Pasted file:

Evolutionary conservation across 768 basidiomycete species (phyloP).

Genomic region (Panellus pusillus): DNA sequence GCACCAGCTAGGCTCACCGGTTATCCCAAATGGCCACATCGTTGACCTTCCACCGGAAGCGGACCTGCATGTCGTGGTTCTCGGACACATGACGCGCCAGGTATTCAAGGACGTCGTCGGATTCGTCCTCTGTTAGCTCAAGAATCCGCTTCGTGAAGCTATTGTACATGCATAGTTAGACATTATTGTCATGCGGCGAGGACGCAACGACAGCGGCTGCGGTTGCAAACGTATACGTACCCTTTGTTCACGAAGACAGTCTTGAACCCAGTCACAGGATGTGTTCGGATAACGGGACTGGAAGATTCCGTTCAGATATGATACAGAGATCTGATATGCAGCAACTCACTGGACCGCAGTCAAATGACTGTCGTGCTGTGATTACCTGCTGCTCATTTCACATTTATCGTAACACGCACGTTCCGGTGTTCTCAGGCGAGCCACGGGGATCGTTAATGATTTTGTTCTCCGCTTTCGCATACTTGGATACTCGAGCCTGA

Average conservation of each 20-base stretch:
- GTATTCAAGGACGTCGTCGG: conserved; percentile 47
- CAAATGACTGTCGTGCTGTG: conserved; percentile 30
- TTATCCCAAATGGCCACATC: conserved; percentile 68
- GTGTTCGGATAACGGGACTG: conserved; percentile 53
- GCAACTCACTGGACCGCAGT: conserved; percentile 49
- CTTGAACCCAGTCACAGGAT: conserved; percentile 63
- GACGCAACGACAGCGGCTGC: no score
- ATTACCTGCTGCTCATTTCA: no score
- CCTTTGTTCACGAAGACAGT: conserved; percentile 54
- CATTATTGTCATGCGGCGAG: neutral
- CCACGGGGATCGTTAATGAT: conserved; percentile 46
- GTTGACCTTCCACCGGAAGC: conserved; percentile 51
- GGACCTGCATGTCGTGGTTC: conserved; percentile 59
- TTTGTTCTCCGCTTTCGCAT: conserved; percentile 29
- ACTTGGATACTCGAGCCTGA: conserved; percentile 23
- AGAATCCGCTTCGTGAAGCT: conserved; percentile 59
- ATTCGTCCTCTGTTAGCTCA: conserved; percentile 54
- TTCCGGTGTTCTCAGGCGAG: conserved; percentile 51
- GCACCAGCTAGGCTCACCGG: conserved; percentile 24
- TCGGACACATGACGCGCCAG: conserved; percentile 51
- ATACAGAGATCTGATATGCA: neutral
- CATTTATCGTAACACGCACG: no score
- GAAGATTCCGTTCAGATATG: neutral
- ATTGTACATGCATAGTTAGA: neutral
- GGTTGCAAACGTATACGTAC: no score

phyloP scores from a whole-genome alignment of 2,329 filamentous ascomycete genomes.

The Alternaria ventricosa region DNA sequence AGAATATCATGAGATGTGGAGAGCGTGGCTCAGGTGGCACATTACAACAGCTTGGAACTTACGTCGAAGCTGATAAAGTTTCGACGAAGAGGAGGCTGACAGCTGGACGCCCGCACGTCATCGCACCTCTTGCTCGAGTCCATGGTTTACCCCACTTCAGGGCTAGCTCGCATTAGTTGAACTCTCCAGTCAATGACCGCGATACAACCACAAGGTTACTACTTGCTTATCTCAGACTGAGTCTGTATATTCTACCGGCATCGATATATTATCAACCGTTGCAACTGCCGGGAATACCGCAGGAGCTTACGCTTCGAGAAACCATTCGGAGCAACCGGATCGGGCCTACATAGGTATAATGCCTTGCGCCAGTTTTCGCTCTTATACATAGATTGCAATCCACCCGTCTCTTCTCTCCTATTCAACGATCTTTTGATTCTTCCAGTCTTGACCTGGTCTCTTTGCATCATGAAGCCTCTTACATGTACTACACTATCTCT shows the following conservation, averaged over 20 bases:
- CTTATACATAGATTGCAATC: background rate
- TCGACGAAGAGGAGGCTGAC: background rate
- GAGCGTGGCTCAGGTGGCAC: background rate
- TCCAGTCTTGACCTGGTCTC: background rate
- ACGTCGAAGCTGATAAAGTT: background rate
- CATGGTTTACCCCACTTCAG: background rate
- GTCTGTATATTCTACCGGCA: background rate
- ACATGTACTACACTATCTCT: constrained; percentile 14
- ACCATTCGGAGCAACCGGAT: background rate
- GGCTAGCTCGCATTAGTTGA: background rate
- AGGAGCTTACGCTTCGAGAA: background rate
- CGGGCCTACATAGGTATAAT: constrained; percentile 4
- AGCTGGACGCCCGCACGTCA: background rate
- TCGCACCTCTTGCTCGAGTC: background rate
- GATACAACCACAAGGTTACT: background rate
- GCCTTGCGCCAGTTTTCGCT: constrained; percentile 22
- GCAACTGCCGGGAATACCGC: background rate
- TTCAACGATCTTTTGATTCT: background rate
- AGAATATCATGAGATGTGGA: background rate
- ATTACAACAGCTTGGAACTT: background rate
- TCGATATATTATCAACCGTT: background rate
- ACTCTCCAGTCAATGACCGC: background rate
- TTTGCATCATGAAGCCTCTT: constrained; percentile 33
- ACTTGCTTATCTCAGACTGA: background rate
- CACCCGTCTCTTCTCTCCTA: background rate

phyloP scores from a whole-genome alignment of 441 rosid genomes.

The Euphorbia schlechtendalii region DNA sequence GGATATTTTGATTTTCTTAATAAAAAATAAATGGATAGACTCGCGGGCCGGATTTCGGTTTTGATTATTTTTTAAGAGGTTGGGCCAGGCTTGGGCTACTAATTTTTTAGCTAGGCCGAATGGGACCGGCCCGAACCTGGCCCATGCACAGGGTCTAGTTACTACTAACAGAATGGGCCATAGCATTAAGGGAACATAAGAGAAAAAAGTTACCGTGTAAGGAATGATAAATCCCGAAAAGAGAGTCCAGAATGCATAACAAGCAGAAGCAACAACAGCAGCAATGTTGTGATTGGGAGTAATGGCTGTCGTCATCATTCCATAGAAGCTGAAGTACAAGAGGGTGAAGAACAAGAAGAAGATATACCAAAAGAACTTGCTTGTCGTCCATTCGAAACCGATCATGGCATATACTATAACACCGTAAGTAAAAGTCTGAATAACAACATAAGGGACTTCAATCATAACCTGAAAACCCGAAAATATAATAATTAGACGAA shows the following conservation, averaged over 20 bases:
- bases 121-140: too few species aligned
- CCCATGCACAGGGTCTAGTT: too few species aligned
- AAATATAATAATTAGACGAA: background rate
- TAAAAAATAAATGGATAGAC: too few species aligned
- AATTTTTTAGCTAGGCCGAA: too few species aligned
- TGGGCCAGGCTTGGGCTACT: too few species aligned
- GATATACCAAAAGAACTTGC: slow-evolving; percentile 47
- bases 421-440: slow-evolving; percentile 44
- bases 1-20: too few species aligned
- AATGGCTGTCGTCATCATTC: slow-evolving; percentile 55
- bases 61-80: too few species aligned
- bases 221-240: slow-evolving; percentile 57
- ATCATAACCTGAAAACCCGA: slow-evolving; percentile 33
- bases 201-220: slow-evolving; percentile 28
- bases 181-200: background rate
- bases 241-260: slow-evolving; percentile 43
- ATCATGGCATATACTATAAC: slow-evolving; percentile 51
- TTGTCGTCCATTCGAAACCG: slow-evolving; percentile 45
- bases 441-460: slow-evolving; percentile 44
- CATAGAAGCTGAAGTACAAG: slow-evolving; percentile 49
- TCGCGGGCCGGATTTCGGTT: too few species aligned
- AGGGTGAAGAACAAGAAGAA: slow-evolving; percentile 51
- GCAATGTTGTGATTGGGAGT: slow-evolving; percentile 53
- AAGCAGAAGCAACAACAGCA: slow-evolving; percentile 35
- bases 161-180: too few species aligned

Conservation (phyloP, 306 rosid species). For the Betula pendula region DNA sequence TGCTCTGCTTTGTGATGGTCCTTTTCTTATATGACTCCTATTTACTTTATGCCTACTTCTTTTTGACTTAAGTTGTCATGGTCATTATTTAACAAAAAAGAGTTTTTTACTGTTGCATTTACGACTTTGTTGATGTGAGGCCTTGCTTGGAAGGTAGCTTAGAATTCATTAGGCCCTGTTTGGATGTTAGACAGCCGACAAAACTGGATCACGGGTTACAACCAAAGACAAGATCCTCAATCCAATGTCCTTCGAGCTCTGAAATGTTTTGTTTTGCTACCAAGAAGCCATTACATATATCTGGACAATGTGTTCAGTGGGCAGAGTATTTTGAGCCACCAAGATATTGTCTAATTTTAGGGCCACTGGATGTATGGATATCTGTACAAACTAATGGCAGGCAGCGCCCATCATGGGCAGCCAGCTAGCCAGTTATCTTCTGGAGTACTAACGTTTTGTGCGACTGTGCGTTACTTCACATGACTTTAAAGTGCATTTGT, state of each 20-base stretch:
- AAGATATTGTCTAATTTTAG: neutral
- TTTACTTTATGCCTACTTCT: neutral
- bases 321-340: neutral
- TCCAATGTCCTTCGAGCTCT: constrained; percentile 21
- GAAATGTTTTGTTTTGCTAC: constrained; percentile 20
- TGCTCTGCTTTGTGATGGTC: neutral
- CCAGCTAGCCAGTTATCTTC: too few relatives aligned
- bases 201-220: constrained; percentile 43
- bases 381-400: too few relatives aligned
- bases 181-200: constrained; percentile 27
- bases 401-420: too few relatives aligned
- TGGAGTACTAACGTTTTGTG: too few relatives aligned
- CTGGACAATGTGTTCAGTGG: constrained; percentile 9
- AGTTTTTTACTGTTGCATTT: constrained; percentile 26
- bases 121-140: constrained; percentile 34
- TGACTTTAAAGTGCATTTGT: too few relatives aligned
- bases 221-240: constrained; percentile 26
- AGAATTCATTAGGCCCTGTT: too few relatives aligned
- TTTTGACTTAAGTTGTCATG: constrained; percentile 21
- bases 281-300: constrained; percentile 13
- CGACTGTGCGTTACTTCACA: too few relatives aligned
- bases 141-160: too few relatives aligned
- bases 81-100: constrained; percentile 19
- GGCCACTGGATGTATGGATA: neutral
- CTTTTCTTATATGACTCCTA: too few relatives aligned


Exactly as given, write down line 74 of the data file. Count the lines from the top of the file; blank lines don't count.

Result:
- ATCATGGCATATACTATAAC: slow-evolving; percentile 51